New research reveals escalating concerns on trade, recession fears, and a conviction that the economy has peaked
More investors have adopted a bearish view on the current market, as concerns about risk and the business cycle increasingly take hold.
In its recently released Q4 2019 study of experienced U.S. investors, E*TRADE Financial found that 50% were bearish on the current market, a marked increase over the 39% reported in the previous quarter.
“Investors are battling a myriad of headwinds—between pockets of economic weakness, ongoing trade disputes, slowing global growth, a low interest rate environment, and, now, impeachment inquiries in Washington,” said Mike Loewengart, VP of Investment Strategy at E*TRADE Financial.
When asked to name the risks they were most concerned about, the largest proportion of respondents cited U.S. trade tensions (47%). Just over a third (34%) said they were concerned about a recession, while 24% expressed anxiety over gridlock in Washington. Another 22% identified market volatility as a concern.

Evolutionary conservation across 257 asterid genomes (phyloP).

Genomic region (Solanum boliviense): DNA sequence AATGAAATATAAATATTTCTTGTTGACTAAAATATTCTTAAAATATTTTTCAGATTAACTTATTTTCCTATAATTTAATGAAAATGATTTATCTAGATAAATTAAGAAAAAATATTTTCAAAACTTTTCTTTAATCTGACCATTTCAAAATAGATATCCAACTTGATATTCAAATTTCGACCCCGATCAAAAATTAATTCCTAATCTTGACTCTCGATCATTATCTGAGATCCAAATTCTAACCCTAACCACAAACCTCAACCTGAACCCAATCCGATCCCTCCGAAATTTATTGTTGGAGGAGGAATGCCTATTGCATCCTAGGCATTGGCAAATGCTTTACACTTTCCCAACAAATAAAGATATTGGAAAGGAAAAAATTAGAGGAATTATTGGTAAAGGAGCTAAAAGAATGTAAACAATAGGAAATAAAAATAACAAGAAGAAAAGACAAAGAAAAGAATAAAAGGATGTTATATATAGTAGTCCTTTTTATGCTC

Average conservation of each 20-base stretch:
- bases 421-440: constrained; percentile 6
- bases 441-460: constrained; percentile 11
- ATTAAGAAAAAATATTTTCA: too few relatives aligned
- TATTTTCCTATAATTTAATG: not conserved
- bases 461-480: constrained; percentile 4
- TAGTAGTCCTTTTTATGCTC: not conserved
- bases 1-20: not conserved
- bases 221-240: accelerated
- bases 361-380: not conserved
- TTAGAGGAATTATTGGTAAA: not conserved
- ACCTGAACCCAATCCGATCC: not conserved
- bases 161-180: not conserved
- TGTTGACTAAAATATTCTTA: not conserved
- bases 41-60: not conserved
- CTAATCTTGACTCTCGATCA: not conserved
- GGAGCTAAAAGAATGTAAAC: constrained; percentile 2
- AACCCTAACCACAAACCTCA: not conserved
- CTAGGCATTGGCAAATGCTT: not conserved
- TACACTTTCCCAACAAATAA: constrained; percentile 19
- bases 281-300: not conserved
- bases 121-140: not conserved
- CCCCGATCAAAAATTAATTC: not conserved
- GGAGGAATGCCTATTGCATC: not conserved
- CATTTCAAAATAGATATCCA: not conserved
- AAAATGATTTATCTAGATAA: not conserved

As for their views on the business cycle, 19% were of the opinion that it’s currently in the expansion phase, while 24% said they believed it’s in recession. Over half (52%) held the view that the economy has peaked, 16 percentage points more than the figure observed the previous quarter.
Attitudes toward the state of the U.S. economy have also soured. Asked how they’d grade the economy, nearly three out of five investors (58%) said they’d give it an “A” or “B,” down 11% from last quarter.
E*TRADE’s observations run parallel to those by Fidelity, which found that clients saving for retirement are starting to move some money out of stocks in light of recent market volatility and the protracted U.S.-China trade war.
“The average investor that doesn’t trade a lot that’s really looking to save for their retirement — we have millions of customers like that — we’ve seen in the last few months that there’s more money on the sidelines,” Fidelity President Kathleen Murphy said in an interview with CNBC on Friday.
According to Murphy, more money is being funneled into money market funds as people shift into a “wait and see” mode.
But she added that a small segment of Fidelity users, those who are active traders, “lean into” the volatility and engage in more buying and selling.